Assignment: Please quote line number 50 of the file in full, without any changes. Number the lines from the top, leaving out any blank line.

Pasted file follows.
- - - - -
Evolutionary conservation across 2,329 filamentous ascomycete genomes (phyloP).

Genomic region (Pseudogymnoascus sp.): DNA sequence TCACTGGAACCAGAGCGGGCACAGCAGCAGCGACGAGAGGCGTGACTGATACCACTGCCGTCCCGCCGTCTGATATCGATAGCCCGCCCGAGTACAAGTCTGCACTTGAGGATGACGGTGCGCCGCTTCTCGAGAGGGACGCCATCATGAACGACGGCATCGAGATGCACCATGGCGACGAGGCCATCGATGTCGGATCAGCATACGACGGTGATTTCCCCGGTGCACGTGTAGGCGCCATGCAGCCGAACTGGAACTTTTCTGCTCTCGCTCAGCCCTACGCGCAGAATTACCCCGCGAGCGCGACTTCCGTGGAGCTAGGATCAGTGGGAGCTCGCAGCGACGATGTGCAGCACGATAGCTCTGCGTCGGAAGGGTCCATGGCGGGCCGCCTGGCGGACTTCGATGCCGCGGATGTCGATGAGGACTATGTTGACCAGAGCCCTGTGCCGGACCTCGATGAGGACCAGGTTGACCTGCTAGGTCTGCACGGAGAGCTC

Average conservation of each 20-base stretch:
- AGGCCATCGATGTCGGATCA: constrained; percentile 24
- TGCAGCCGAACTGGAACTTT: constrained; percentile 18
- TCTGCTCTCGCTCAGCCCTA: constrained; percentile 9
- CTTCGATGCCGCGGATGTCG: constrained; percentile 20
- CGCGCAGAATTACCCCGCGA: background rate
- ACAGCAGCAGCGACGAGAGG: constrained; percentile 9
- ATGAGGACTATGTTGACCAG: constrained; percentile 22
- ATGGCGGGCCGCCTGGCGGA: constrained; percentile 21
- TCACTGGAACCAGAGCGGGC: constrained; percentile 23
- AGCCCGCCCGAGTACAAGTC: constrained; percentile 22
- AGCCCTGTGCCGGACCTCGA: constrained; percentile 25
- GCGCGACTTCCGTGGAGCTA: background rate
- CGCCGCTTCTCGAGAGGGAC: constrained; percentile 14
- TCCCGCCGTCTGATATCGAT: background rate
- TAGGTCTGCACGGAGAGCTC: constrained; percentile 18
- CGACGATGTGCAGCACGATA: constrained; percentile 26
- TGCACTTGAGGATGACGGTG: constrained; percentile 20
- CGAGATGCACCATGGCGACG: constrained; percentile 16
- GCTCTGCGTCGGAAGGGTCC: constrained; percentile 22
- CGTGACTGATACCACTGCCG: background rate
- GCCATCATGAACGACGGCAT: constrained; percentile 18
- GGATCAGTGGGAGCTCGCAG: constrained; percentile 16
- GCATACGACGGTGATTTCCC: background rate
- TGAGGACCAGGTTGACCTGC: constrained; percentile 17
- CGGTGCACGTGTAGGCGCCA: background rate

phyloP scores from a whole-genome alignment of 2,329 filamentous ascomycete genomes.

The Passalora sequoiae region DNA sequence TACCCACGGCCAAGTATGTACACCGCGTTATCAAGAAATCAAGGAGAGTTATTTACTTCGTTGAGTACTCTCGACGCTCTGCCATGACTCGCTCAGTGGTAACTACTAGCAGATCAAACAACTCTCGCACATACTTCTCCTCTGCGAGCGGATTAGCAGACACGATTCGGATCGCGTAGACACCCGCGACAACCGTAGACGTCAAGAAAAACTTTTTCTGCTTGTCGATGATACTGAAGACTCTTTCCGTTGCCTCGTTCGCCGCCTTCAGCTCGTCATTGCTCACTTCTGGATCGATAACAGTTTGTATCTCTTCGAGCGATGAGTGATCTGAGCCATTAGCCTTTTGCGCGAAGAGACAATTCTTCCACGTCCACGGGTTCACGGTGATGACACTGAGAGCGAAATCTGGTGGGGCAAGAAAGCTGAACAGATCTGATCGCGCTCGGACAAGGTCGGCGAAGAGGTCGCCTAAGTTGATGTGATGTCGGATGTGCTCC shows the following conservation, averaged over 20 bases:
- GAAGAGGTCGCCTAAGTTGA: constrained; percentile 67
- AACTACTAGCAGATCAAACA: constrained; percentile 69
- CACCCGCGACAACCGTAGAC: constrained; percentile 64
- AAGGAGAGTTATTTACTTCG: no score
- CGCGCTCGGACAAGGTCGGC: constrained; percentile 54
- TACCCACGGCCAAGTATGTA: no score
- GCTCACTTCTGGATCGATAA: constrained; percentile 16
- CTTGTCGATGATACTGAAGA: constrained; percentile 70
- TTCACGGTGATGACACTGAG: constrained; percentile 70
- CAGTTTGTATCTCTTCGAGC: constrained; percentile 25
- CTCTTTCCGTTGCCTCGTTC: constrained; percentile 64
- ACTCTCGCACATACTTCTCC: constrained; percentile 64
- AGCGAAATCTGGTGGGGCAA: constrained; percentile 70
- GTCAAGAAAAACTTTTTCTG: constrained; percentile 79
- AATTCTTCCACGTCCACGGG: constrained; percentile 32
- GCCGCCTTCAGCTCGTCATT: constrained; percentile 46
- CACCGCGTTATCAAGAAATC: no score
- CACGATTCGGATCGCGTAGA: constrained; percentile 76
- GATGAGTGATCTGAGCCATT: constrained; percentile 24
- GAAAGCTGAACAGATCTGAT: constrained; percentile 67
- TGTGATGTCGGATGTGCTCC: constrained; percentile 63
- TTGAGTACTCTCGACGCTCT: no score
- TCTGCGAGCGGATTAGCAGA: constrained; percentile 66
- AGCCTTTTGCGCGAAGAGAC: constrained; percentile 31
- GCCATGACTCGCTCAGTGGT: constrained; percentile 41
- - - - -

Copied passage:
- GAAAGCTGAACAGATCTGAT: constrained; percentile 67